Constance Marie is best known for her hilarious role as Angie Lopez on the long running “George Lopez” show, but these days, she’s doing the drama thing as Regina Vasquez on ABC Family’s “Switched at Birth.” The show, which follows the families of two teenage girls who discover that they were switched at the hospital, certainly isn’t short on emotionally trying moments. When Zap2it asks Marie whether she misses the sitcom life, she doesn’t hesitate.
“Heck yeah!” she exclaims. “Who wants to cry for five and a half hours for pretend reasons? You know what, it’s kind of cathartic, but after a while, you’re like, ‘Enough already.’ I suppose it’s not that much easier, because the pressure to be funny can be stressful too, because you have to nail every joke.”
She’s working an entirely different set of acting muscles these days — literally. As the mother of a deaf daughter, Regina is the bridge between the Deaf world and the hearing world, meaning Marie frequently finds her character signing through an entire scene to translate what’s being said.
“I ended up kind of injuring my arm a little bit because I was trying to
push it to far,” says Marie, who didn’t know any sign language before she was cast in the pilot, though her character is fluent and has been signing for over a decade. “It’s a workman’s comp thing! Sign language is 90 percent
one arm, so I just practiced and practiced like a dancer would. Of
course, I was a dancer 20 years ago. My arms and tendons and muscles are
a little bit older now. I lost feeling in my last two fingers. I was sitting there with heat packs on my arm and ice packs on my arm.”
She laughs, adding, “My arm is its own character, and it’s very high-maintenance.”
From watching the show, you’d never guess that Marie isn’t a long-time sign language aficionado, as some of the other hard-of-hearing actors on the show are. In one memorable scene, Regina was fighting with her friend Melody — played by Marlee Matlin, who Marie calls “the most famous deaf actress ever in the world!” Neither woman spoke a word during the exchange; they only signed. Still, as we watched, we could feel the tension building and detect changes in emotions simply through their movement.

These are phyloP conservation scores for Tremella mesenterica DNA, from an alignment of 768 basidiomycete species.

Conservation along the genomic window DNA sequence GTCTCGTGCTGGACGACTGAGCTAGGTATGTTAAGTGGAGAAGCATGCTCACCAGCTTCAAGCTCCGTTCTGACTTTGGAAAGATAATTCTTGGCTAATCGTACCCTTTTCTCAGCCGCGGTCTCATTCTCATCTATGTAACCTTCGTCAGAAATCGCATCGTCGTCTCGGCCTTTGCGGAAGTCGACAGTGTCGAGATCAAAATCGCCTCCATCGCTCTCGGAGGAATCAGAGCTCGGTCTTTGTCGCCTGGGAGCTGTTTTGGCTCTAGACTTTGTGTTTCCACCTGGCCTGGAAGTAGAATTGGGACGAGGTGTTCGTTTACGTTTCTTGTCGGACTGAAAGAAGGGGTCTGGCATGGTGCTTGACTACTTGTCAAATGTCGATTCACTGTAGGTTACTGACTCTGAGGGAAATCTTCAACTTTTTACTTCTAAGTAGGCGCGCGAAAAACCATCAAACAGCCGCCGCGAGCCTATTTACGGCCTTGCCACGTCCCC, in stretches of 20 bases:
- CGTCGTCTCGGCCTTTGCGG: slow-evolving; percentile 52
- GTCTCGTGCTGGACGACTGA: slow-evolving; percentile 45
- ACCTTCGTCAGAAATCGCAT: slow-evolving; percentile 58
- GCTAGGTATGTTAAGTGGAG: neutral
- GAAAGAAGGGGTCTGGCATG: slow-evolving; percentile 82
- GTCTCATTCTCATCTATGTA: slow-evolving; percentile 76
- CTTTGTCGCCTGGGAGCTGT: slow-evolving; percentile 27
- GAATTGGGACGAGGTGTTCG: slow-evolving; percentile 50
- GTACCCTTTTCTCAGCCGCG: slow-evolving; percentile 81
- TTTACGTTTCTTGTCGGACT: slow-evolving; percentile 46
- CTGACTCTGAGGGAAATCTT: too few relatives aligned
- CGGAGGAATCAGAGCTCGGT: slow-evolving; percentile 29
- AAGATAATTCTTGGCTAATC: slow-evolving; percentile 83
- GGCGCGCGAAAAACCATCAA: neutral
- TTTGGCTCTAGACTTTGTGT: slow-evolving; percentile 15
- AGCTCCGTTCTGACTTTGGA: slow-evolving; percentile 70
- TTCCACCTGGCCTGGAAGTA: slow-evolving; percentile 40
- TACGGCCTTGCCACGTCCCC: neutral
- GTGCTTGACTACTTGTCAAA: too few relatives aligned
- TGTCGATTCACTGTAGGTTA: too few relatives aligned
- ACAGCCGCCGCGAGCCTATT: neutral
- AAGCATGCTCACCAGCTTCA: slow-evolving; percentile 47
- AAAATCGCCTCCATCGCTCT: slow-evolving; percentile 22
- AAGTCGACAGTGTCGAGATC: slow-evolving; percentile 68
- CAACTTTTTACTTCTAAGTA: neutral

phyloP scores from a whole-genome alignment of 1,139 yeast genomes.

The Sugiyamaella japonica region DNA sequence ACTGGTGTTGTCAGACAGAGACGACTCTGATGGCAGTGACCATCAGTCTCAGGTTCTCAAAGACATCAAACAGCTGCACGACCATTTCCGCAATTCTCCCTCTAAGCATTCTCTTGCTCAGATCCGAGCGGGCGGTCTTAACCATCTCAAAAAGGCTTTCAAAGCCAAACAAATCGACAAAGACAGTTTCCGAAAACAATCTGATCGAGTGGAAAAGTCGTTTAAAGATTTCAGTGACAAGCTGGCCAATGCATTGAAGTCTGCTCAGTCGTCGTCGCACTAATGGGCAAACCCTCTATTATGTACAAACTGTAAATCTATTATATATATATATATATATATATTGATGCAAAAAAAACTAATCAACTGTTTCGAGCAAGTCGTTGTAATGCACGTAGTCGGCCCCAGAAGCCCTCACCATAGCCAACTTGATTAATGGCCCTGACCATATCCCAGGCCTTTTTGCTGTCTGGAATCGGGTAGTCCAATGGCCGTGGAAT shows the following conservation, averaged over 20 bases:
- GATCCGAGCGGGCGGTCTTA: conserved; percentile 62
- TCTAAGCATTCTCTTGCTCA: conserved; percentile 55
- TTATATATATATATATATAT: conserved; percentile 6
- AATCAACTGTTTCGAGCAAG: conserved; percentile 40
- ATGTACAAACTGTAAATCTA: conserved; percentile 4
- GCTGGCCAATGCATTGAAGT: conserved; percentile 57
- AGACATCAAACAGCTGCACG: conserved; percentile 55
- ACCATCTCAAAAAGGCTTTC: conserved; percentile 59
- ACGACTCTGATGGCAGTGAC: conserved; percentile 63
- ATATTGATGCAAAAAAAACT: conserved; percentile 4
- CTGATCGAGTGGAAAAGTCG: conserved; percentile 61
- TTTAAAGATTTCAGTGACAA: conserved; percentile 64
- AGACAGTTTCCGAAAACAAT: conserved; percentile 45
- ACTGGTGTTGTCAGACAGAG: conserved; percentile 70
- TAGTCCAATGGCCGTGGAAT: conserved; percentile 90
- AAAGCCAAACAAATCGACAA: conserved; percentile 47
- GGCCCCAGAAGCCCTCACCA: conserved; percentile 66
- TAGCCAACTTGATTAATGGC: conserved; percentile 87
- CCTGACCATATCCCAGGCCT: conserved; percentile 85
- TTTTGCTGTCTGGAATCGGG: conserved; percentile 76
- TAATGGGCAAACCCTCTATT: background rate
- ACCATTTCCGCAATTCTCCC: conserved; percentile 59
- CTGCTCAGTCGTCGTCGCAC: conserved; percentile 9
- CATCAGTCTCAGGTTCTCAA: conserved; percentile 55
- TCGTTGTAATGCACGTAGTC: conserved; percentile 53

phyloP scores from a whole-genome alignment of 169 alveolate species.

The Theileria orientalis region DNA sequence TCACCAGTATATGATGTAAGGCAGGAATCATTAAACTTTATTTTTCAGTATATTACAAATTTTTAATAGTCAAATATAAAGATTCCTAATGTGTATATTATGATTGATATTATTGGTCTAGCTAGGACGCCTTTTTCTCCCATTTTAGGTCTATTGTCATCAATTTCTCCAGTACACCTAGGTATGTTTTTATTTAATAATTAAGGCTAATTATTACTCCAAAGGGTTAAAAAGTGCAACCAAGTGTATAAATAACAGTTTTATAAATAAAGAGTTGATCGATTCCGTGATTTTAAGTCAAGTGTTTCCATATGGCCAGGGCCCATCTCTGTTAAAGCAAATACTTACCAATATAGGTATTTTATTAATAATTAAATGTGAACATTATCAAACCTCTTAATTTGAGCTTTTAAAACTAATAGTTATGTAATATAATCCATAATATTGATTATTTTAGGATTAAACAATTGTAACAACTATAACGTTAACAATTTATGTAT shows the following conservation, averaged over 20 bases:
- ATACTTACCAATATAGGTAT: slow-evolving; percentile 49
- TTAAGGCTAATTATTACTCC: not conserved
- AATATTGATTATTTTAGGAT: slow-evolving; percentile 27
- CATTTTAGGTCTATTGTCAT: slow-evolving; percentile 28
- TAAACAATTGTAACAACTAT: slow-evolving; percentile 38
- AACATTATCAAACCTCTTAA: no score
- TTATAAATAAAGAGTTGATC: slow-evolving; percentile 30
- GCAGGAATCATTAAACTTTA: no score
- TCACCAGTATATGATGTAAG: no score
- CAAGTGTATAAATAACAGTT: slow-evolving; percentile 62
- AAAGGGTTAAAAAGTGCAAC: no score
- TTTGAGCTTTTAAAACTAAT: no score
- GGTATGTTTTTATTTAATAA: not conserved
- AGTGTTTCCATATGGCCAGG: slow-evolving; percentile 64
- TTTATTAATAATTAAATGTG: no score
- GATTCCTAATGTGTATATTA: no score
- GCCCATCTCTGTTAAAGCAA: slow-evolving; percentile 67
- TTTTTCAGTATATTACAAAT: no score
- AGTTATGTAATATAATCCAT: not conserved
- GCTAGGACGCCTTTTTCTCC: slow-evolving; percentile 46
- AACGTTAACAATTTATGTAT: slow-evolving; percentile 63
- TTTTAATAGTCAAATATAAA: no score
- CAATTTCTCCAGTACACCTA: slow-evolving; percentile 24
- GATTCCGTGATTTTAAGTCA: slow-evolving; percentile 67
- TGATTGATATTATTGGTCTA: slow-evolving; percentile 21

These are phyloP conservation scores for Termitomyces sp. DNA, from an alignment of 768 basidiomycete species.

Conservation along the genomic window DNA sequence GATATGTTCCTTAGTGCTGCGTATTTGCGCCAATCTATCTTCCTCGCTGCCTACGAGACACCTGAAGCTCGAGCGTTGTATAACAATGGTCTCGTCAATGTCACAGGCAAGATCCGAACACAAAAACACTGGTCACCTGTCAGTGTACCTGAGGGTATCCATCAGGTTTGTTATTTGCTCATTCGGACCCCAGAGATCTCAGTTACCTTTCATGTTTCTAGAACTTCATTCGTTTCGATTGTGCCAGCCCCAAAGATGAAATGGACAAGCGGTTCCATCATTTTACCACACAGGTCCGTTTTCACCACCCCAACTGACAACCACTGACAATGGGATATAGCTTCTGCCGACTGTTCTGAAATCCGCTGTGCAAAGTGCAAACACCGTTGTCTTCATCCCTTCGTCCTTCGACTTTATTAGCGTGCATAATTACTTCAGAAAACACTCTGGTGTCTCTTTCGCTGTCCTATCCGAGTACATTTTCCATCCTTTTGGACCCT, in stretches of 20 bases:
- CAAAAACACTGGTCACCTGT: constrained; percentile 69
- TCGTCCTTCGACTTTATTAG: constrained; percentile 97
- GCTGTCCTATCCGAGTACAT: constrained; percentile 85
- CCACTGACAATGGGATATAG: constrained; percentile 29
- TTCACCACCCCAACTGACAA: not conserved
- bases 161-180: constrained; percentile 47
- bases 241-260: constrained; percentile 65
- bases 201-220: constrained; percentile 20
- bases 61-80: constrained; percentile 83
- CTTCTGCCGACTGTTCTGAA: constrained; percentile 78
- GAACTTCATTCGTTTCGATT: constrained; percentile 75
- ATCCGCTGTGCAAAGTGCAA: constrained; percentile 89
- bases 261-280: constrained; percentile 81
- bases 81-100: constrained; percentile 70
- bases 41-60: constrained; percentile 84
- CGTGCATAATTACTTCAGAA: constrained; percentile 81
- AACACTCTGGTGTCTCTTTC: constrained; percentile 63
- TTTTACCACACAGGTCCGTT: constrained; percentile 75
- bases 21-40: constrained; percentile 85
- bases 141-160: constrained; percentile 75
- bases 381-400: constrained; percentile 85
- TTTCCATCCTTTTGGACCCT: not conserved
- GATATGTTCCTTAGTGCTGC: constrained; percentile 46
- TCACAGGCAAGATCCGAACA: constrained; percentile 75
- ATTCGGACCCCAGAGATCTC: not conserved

“She’s wonderfully supportive,” Marie says of Matlin. “I couldn’t ask for a better ‘best friend.’ She was really helpful and never made me feel uncomfortable. I think the deaf actors on the show really appreciated how hard I was trying. That scene with Marlee, I was thinking, ‘Oh my god, I’m actually understanding what she’s signing!’ An actor is her own worst critic, but I watched that scene and thought it looked good. It was really cool. Marlee looks beautiful when she signs. She does like a full body sign. I don’t know what she’s saying half the time, but it’s very sexy.”
The producers of the show have rightfully insisted on an incredible attention to detail when it comes to the respect and care paid to represent the Deaf community accurately. “Any time there’s signing, we have a master certified sign language coach
there, even for Katie Leclerc and Sean Berdy,” Marie says, referring to
the hard-of-hearing actors who play her daughter, Daphne, and Daphne’s
best friend. “Because it’s like a dialect. Katie signs different from
Sean Berdy, and he signs different from Marlee Matlin. The coach has to
make sure that all our dialects match, the same way if we were all doing
a show set in Texas, we’d all have the same dialects. I love our coach.
His name is Anthony Natale, and he listens to me complain. ‘Anthony, my
arm hurts,’ ‘Anthony, I’m exhausted.'”
The switcheroo premise of the show initially may seem soapy or melodramatic, but it’s Marie’s character who grounds the situation. After discovering that her daughter isn’t her biological baby — and that she’s missed out on 15 years of her bio-daughter’s life — Regina remains impressively calm, maintaining her own dignity and values steadfastly throughout the ordeal.
“It’s interesting, because my daughter was an IVF baby, so I literally
thought to myself, ‘What if I got the wrong baby?'” Marie says. “What if it was the
wrong tube?It really calls into question that nature vs. nurture thing.
What would you do if you found out that a child that you have raised for
so long is not yours? I mean, isn’t that child yours? When do the
do-overs and the take-backs stop? I wouldn’t rush to switch my child back, that’s for sure.”
Marie has always been candid about her fertility issues, and now she documents the ups and downs of motherhood on her official blog. She admits that her “Switched at Birth” schedule was more demanding than her previous sitcom work, but she says that she avoided bringing her daughter, Luna Marie, to set — for good reason. “As far as she’s concerned, mama works in the makeup and hair room. She’s still so young, she wouldn’t understand why I’m pretending to cry. It might freak her out, so I just let her think that I work in the makeup and hair trailer. She helps hand them rollers. She did my hair the other day! She was so proud of her work.”